Tourists head up the Dunn River Falls in Jamaica. - Image: Michael Burke Tourists head up the Dunn River Falls in Jamaica. - Image: Michael Burke

Kelowna man tackles Jamaica’s Dunn River Falls

Those lucky enough to have conquered the falls will have 90 minutes of memories they won’t forget

By Michael Burke

The roar of the water could be heard as soon as the crowd stepped on to the beach. As they looked up they saw the famous Dunn River Falls towering above them. Some laughed, some stood silently in awe and a few looked around to see if there was a way to sneak away without being noticed. The waist-deep water was rushing down the 180 meter length of the falls creating whirlpools, rapids and white water conditions. Each person standing on the warm, white sand had to call upon their own inner strength because they were about to spend the next hour and a half climbing up the middle of the falls.

This motley group of tourists was the picture of diversity both age-wise and in physical ability. Young girls in bikinis, old men in Speedos and middle aged couples in shorts and tshirts. Each of them would be relying on the others to help them reach the pinnacle.

The Jamiacan guide yelled to the crowd, “it’s time to go!” and they quickly lined up and formed a human chain. Some of the more nervous participants gripped the hands of those in front of them and behind them as if their life depended on it – and in their minds perhaps it did.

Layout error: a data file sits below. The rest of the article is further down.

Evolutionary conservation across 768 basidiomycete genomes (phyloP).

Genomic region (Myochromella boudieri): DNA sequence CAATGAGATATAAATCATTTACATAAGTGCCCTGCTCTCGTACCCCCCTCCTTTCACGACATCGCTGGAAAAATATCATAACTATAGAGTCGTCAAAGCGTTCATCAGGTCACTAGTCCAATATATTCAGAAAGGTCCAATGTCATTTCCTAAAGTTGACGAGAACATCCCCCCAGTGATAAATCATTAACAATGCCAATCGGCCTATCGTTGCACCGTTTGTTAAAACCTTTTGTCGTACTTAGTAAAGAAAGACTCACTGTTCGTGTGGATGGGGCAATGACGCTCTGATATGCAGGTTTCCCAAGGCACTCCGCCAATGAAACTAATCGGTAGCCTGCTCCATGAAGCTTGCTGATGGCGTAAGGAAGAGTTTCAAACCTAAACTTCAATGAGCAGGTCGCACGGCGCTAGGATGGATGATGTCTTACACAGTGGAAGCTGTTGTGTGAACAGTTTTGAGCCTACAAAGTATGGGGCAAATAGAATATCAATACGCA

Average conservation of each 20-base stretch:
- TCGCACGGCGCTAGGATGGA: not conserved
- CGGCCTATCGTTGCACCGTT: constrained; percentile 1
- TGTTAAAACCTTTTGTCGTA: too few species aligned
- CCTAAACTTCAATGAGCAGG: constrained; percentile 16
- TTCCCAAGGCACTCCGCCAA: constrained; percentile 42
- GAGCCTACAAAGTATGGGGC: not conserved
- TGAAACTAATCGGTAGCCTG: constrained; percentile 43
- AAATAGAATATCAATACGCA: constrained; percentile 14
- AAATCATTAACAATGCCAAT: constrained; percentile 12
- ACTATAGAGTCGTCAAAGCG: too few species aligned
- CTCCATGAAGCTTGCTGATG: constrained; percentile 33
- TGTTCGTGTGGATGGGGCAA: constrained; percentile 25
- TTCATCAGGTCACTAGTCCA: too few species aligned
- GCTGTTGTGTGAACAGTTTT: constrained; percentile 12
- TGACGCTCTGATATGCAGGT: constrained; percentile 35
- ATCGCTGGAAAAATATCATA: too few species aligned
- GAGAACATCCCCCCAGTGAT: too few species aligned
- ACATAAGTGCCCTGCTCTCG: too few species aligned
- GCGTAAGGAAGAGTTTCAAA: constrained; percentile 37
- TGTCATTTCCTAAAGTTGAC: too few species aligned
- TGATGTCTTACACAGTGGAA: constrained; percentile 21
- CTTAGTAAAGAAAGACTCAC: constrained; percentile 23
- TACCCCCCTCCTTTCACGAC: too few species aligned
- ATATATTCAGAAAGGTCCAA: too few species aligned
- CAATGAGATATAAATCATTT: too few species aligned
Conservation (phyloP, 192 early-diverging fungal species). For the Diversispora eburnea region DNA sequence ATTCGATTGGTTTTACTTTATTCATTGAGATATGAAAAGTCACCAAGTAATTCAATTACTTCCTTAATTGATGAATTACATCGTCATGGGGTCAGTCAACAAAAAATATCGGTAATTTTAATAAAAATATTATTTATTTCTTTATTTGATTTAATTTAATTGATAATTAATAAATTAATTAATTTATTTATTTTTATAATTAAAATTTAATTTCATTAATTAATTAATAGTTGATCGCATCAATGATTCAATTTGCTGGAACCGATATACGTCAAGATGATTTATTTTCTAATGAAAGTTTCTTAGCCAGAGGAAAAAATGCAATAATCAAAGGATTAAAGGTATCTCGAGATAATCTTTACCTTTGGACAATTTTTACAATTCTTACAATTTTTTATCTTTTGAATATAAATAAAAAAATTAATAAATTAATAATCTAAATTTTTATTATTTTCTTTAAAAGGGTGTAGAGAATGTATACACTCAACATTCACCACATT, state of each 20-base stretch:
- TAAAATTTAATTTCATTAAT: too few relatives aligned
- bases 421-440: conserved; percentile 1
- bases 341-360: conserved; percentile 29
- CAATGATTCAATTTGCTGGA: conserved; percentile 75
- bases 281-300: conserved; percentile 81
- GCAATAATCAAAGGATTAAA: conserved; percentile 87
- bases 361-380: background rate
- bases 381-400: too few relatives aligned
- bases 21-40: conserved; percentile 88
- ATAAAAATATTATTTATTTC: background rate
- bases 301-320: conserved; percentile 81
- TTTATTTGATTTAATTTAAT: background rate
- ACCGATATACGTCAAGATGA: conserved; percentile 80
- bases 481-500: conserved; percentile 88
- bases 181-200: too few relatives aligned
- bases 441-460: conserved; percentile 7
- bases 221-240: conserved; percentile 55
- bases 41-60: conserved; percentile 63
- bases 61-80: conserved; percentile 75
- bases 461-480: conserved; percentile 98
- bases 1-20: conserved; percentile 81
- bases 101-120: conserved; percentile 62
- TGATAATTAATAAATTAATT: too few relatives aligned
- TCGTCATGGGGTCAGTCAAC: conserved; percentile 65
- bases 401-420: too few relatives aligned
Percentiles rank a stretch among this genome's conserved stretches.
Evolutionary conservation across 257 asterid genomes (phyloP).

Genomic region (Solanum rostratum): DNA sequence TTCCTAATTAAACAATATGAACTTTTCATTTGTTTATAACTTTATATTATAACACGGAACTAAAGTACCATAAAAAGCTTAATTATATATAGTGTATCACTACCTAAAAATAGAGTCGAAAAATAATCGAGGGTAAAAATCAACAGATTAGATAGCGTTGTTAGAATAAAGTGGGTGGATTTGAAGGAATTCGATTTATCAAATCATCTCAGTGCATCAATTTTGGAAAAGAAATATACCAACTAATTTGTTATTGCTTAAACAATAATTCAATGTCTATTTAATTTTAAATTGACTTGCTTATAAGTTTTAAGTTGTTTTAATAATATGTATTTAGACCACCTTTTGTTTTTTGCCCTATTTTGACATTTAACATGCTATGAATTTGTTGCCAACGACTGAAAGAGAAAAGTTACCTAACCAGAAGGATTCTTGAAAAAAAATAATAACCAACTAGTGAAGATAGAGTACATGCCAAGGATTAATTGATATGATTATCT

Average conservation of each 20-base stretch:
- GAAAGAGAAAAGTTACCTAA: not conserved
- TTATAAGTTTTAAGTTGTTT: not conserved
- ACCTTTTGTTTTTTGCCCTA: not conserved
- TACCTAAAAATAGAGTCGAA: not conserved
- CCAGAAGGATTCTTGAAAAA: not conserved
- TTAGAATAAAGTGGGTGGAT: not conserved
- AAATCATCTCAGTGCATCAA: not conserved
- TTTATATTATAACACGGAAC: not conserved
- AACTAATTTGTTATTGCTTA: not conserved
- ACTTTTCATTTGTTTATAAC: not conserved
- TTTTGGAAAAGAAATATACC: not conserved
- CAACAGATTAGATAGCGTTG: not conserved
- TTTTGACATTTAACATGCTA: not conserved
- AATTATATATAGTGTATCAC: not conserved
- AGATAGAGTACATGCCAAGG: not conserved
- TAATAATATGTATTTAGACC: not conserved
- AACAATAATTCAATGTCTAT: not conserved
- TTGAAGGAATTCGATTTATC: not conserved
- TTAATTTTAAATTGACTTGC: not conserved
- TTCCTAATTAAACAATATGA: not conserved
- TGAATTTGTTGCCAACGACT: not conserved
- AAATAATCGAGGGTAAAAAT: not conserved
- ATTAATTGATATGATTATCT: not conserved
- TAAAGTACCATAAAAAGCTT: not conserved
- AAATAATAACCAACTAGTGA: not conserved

Dunn River Falls is located on the northern coast of Jamaica approximately 80 km’s from Kingston. Tourists flock here year-round and happily pay $20 for the opportunity to climb the world famous falls. The adventure starts where the falls feed in to the Carribean sea with enormous ferocity. Guests are free to climb on their own but most arrive in groups from the nearby cruise ship dock and are given a local guide to help with traversing the swift moving water.

As the group takes the first step in to the cool water, each person’s grip tightens as they feel the force of the water pressing against their legs. It is at this precise moment many wonder if they have what it takes to make the journey. With each step the water forces their legs backwards. It takes determination and strength to push each step forward. Immediately this group of complete strangers begins to rely on each other and instantaneously they form a team.

The first 30 minutes of the climb is the most challenging as well as the most crowded. If anyone had any thought of turning back at the beginning of the climb it is quickly extinguished when they see the swarm of tourists scrambling up from behind. Going back is not an option. You simply grab a little tighter on the climber in front of you and take another step.

Only a few fearless individuals attempt climbing up the middle of the falls where the force of the water is the greatest. Those brave adventurers garner looks of disbelief from the masses hugging the edges of the river. The guide keeps their party close to the sides where they can stable themselves with rocks and they can use the well worn steps made from the thousands of people who have climbed here before them.